Components compared | Bolt tensioners
Hydraulic bolt tensioners1 January 2013
Just as there are many different ways to tighten a bolt on a valve, heat exchanger, reactor coolant pump, reactor pressure vessel, or steam generator, there are many different tightening tools. By Will Dalrymple
One particular family of tools to apply very high tensioning forces on to bolts uses hydraulic pressure, not to turn (torque) the bolt but to lift it. The general idea is simple. A hydraulic load cell screws down on the spare bit of bolt thread above the bolt’s tensioning nut (at least as much height as the bolt is wide) until it rests on the same face as the bolt. The load cell incorporates a piston which, under the pressure of hydraulic fluid supplied via a high-pressure hose, is forced to extend outwards, stretching the bolt, and raising the tensioning nut off the surface of the face. An operator can then manually turn the tensioning nut down until it is tight against the face. As hydraulic pressure is released, the piston retracts, the bolt springs back, and the tensile load force is transferred from the hydraulic load cell to the tensioning nut.
The process is more accurate, more controllable and less damaging than torquing the bolt manually, which imparts frictional loads on the threads and outer surfaces.
Tentec recently supplied two bolt tensioners to Dongfang Electric for the Chinese AP1000’s steam generator blind flange. It had tensioning forces of 557kN, for which its pump generates a pressure of 1500 Bar. Nova Machine Products, a subsidiary of Curtiss-Wright, can accommodate a 10-inch-diameter stud, and a tensioning force of 10 million pounds (4.5 tons) with an operating pressure of up to 30,000 psi (2040 Bar). David Metzger at Boltight says that for steam generator casings, its systems go up to 40,000 psi to generate a bolt stress of 30,000 psi. Reactor pressure vessel tensioning requires 20-40,000 foot-pounds of energy, according to Biach.
Producing such high pressures could pose a safety risk, but vendors tend to use small amounts of hydraulic oil at low flow rates to reduce the risks. “You can’t have both high pressure and high flow, which poses a danger to personnel,” says Steve Greenwell, Nova vice president of sales and marketing. “Water jet cutting systems have both high pressure and high flow.” Tentec says that such a small amount of oil is used in its system—a capful per nut—that in a leak the oil simply vapourises.
Vendors claim that there is essentially no upper limit in terms of tensions and in bolt size, although the amount of elbow room around the nut might impose a constraint. Tentec has tightened bolts that were 25 inches [635 mm] in diameter for a (non-nuclear) US forging press. However, there may be a lower limit: Tentec’s smallest hydraulically-tensioned bolts were 3/4 inch [19 mm] in diameter.
The simplest arrangement consists of just one hydraulic load cell, which might include piston, bridge and locknut separately, or integrated into one unit. Pressure is supplied via a high-pressure hose from a hydraulic pump.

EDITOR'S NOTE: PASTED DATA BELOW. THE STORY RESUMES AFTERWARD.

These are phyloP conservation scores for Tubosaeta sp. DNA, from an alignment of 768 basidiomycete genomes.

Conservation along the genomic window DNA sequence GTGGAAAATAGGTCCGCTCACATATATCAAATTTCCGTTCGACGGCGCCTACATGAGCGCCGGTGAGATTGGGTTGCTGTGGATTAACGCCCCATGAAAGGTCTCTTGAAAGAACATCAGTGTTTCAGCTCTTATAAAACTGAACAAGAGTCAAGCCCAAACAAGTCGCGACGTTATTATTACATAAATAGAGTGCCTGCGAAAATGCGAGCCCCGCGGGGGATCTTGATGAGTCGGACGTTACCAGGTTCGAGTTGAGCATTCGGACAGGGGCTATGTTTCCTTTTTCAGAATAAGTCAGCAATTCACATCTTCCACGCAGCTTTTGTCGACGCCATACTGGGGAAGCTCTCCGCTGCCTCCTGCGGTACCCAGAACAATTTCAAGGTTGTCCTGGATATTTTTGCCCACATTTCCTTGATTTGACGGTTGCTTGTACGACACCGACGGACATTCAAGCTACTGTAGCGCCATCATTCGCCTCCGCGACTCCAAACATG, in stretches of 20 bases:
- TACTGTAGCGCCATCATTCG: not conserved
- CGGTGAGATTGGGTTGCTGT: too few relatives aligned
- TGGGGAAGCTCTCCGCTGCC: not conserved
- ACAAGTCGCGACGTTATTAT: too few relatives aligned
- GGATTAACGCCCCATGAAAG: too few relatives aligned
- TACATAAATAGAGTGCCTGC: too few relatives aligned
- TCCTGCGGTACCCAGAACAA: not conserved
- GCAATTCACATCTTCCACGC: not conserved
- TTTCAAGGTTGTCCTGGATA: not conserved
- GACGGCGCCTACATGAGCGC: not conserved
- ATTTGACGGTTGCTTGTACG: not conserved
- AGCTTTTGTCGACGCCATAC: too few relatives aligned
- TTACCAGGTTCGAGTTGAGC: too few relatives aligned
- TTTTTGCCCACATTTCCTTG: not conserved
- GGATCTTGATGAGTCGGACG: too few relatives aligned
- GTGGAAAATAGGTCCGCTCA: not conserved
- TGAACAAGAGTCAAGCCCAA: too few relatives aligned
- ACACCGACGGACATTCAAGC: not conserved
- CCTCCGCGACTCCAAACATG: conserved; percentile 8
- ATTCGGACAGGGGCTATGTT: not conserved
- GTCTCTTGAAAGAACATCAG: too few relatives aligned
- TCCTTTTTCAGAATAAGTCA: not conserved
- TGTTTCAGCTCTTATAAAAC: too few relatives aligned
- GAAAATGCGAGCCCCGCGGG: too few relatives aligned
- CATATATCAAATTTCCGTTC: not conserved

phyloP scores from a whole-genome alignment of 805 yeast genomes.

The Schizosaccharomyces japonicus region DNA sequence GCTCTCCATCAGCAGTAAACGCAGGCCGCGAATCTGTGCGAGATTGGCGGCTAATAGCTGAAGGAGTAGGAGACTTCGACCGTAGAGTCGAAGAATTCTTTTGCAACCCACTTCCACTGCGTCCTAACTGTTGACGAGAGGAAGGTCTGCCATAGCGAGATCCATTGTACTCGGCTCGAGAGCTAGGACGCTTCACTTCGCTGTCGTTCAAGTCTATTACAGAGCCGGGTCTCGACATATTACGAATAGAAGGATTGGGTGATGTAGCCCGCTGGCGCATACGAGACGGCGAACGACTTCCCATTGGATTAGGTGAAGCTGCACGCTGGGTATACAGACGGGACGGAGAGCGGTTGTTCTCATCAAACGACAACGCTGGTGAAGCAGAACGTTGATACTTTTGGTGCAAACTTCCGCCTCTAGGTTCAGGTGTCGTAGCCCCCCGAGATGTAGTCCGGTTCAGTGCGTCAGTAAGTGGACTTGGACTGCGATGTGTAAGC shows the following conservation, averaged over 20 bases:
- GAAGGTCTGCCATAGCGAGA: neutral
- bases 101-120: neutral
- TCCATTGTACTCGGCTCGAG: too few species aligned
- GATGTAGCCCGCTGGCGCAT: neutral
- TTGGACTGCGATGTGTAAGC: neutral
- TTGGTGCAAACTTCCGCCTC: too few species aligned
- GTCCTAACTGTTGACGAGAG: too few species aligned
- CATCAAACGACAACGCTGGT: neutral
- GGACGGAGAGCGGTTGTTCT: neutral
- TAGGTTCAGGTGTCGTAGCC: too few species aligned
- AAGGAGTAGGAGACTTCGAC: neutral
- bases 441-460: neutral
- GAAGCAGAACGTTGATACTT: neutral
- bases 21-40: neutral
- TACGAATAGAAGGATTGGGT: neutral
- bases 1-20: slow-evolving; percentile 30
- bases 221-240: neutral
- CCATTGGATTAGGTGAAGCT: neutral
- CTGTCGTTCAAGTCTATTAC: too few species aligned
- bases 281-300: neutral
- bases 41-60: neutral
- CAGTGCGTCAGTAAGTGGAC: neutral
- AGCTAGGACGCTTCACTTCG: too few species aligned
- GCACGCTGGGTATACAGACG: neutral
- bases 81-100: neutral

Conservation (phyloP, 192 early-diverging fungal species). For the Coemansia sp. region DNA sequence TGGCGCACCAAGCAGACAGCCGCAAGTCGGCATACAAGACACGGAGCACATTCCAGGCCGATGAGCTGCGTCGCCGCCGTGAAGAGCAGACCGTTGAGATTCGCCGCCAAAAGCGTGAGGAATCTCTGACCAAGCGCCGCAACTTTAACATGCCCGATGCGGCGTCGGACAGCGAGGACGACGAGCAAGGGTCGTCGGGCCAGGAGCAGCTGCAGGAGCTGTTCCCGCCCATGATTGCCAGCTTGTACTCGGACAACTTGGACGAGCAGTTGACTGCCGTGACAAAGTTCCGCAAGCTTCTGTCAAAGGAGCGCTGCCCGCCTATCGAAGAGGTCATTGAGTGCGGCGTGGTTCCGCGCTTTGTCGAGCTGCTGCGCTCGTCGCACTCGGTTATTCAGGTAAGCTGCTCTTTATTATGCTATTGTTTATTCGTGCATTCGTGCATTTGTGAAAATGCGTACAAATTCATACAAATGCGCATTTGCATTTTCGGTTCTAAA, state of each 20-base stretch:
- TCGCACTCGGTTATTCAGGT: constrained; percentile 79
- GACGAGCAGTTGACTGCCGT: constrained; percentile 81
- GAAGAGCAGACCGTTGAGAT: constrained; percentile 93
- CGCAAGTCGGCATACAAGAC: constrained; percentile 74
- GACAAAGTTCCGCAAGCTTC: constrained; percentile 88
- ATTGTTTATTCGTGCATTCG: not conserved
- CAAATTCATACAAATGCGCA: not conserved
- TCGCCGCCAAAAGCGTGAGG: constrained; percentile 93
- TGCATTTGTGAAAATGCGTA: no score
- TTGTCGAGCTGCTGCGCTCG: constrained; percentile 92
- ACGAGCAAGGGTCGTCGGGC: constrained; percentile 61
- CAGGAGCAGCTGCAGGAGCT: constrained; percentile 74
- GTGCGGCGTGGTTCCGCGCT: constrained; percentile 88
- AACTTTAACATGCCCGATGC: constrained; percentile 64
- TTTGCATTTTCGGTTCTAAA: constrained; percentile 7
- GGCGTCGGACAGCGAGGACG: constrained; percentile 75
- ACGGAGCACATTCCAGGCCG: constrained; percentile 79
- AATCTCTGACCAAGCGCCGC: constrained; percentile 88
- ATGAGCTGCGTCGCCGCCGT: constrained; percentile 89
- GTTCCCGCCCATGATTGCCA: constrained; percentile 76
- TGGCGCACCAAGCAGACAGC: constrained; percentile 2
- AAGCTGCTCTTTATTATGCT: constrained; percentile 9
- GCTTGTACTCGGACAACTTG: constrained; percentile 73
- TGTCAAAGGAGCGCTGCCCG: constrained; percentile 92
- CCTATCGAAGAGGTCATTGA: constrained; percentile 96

A single tensioning or de-tensioning process only takes a few minutes, although set-up and put-away require time as well. When faced with a flange with 16 or more bolts, the amount of time required to go around tensioning or de-tensioning every second bolt becomes prohibitively large. Multi-stud tensioners have evolved for this application. In one type, a manifold block splits the hydraulic fluid into multiple lines, each of which sends an equal portion to a different hydraulic load cell. In another type, such as Tentec’s, the hydraulic fluid runs through holes machined into sides of tensioners that are attached together in rings, or partial rings. Because these systems are modular, they can scale very large. Tentec’s largest multi-bolt ring had 88 bolts.
Some applications, such as turbo-generator flanges, require multiple opening and closing sequences to check clearances with turbine blades, says Metzger at Boltight, in which case speed is important.
Nova integrates the load cell and hose nipple into a permanent bolt. The advantage of these HydraNuts comes with the need to deal with many bolts at once; it is quicker, says Steve Greenwell; every bolt can be tensioned or de-tensioned in a single operation, without having to install a hydraulic cell on each bolt, and without having to share one tool among many bolts. Of course the Nova HydraNuts cost more than mechanical bolts, from two to 10 times, depending on diameter and intended purpose—whether they are safety-related or not, he says.
A further enhancement for single stud tensioning is an all-in-one system, such as those of Biach, which not only integrate electric hydraulic pump, but also are driven by a computer-controlled user interface. One Biach self-contained tensioner can control two or three others working together on one RPV closure. SKF also produces an automated rig for reactor pressure vessel bolt tensioning.
At most levels, hydraulic tensioners for nuclear applications are tools that are custom-built for the application, and may require bespoke tooling. (Possible hydraulic bolt tensioning safety extras could include pressure relief valves and overstroke limiters). There is a good reason for taking care; even though the equipment might only cost a few thousand pounds, their failure could lead to a very expensive delay.
This article was first published in the December 2012 issue of Nuclear Engineering International. By Will Dalrymple, editor of NEI